Whether accompanied by kidney-targeted measures or used on their own, PROs focused on generic HRQOL are relevant to ESKD. This is especially the case for the National Institutes of Health’s Patient-Reported Outcomes Measurement Information System (PROMIS) suite of measures. PROMIS has been innovative in multiple ways. PROMIS measures use item response theory and can be administered through computer adaptive testing, which draws from large banks of questions to generate reliable and parsimonious measures of patients’ HRQOL across multiple physical, mental, and social domains.11 All PROMIS measures are scored on a user-friendly T-score metric with a mean value of 50 and SD of 10, normed to the United States general population. This scoring approach allows any individual’s or group’s score on PROMIS measures to be compared with the average individual from the United States general population. For instance, if a patient with ESKD scores 40 on a PROMIS physical function measure in the clinic, a clinician knows immediately that the patient's level of physical function is 1 SD below the United States general population value, which may indicate clinically significant dysfunction. Every PROMIS measure is brief and poses little burden on respondents; average completion times of <1 minute for PROMIS computer adaptive testing have been documented.12 Critically, all PROMIS measures are free to use and available to the public. Users can browse PROMIS measures at http://www.healthmeasures.net/, then download paper versions of each instrument and supporting documentation without registration. However, many users will find electronic implementations of PROMIS measures in the electronic medical record via Epic and Research Electronic Data Capture (REDCap) software to be most efficient.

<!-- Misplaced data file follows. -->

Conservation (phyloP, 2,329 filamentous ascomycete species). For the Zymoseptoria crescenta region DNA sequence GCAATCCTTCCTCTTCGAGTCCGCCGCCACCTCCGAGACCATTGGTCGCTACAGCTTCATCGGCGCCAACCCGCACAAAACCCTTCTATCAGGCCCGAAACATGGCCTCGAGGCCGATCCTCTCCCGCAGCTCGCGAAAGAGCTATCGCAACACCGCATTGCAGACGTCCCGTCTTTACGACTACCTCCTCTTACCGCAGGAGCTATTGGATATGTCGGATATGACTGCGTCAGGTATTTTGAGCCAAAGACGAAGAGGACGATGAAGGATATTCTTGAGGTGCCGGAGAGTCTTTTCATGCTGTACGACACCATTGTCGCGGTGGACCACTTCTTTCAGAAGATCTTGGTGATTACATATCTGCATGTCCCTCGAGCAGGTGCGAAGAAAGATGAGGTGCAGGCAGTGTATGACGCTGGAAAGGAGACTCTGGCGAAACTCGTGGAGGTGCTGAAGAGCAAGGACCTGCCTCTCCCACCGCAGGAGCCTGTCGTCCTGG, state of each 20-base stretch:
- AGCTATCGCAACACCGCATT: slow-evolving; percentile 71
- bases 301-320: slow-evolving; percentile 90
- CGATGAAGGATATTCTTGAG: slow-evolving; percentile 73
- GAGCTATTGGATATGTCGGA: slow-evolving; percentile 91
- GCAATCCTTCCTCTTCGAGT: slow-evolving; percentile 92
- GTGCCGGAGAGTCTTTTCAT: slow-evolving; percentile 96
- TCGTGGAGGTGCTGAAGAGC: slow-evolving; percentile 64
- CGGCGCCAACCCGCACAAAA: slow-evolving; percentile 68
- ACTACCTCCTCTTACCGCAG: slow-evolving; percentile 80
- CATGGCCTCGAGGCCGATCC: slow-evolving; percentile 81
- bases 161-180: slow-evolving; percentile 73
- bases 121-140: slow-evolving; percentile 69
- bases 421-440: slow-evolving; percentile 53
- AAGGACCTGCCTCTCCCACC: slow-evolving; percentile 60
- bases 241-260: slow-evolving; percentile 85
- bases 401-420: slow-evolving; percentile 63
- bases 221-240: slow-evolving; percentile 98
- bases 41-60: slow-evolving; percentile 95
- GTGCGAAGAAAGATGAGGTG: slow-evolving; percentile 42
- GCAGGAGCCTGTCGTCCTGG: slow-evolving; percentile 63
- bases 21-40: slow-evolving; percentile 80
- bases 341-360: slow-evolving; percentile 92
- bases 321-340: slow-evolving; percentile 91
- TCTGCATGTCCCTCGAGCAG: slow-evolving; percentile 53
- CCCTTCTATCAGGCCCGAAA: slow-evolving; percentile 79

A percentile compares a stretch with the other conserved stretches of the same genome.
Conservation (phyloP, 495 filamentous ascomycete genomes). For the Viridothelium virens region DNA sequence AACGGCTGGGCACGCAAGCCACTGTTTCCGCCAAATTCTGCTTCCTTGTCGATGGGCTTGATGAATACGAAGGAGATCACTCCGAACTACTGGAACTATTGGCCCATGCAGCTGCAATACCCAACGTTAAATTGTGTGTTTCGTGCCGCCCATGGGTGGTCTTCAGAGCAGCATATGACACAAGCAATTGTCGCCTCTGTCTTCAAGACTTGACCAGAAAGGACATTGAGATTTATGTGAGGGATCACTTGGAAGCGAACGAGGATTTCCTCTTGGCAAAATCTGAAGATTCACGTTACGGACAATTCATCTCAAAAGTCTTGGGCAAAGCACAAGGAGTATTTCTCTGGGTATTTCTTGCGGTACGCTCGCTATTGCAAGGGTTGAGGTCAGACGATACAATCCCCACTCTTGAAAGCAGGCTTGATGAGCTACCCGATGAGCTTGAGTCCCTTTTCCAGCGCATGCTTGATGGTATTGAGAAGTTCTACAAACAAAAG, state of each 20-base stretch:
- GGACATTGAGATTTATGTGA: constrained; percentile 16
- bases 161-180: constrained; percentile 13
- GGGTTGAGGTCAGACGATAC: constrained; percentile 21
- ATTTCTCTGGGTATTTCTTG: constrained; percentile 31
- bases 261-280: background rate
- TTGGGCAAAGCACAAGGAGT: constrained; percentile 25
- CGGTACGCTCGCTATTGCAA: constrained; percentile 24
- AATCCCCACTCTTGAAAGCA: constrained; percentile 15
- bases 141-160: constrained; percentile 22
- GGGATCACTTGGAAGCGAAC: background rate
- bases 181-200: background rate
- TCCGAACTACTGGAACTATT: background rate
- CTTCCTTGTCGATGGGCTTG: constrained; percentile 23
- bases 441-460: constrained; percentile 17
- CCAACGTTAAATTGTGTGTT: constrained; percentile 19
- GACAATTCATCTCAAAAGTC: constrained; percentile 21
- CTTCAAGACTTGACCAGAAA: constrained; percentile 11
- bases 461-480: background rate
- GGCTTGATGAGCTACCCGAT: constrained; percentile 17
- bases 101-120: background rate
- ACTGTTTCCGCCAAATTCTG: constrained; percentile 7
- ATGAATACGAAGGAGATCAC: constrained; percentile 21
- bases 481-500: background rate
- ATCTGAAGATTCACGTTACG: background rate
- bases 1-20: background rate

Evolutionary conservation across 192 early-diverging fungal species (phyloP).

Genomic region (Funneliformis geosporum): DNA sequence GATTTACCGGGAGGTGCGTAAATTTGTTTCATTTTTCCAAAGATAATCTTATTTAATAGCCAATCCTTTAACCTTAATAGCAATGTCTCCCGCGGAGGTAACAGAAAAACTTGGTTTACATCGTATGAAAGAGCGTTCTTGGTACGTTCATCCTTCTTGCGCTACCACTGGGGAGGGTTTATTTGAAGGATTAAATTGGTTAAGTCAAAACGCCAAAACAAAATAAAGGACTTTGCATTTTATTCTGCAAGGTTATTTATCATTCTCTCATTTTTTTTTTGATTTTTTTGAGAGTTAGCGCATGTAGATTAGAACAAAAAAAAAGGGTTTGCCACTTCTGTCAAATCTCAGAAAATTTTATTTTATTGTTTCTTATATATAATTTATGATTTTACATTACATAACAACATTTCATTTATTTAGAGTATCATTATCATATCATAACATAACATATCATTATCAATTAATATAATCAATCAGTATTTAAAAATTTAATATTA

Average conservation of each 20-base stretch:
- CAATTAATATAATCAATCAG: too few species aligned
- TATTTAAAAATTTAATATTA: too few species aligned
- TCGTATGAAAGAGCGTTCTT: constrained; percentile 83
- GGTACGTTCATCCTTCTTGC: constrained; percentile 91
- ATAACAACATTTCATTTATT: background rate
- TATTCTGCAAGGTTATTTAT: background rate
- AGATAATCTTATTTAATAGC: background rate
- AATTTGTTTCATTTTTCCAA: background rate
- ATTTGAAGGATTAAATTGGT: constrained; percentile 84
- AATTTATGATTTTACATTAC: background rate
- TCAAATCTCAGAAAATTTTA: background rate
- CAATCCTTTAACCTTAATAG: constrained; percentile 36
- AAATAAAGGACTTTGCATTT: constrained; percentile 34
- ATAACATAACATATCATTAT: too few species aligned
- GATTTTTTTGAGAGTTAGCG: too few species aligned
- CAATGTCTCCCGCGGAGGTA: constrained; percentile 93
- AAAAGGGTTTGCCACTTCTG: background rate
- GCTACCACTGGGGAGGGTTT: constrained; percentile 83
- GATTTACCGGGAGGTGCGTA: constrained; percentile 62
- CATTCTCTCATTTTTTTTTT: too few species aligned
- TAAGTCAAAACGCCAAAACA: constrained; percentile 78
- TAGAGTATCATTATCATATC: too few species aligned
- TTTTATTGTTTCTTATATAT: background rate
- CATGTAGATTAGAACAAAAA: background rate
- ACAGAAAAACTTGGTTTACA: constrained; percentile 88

Despite the significant benefits offered by PROMIS, these measures have been infrequently used among patients with ESKD, with the exception of notable implementations among the Midwest Pediatric Nephrology Consortium13 and kidney transplant patients.14 Noting the extensive opportunity and need to routinely assess HRQOL among patients on dialysis, there is a much larger role for PROMIS measures in ESKD. One way to fulfill this role is to replace the Short Form-12 PCS and MCS in the KDQOL-36, which is among the most commonly used measures to fulfill the Centers for Medicare and Medicaid Services requirement to assess HRQOL on an annual basis. This transition could be eased by the ability to create a “crosswalk” linking PCS and MCS scores to PROMIS measures using advanced psychometric approaches, which has already been accomplished for multiple legacy measures in PROMIS15–17 and as part of the PROsetta Stone initiative (http://www.prosettastone.org/Pages/default.aspx).
Whether using PROMIS measures or others, patients with ESKD stand to benefit significantly from a variety of new clinical and evaluation opportunities with PROs. Doing so will help align ESKD care with patient priorities and open up new, efficient channels for provider–patient communication. The burden of disease for patients with ESKD is formidable and affects many aspects of patients’ lives. Adopting PRO-based approaches to manage the health of patients with ESKD is a very promising way to ease this burden.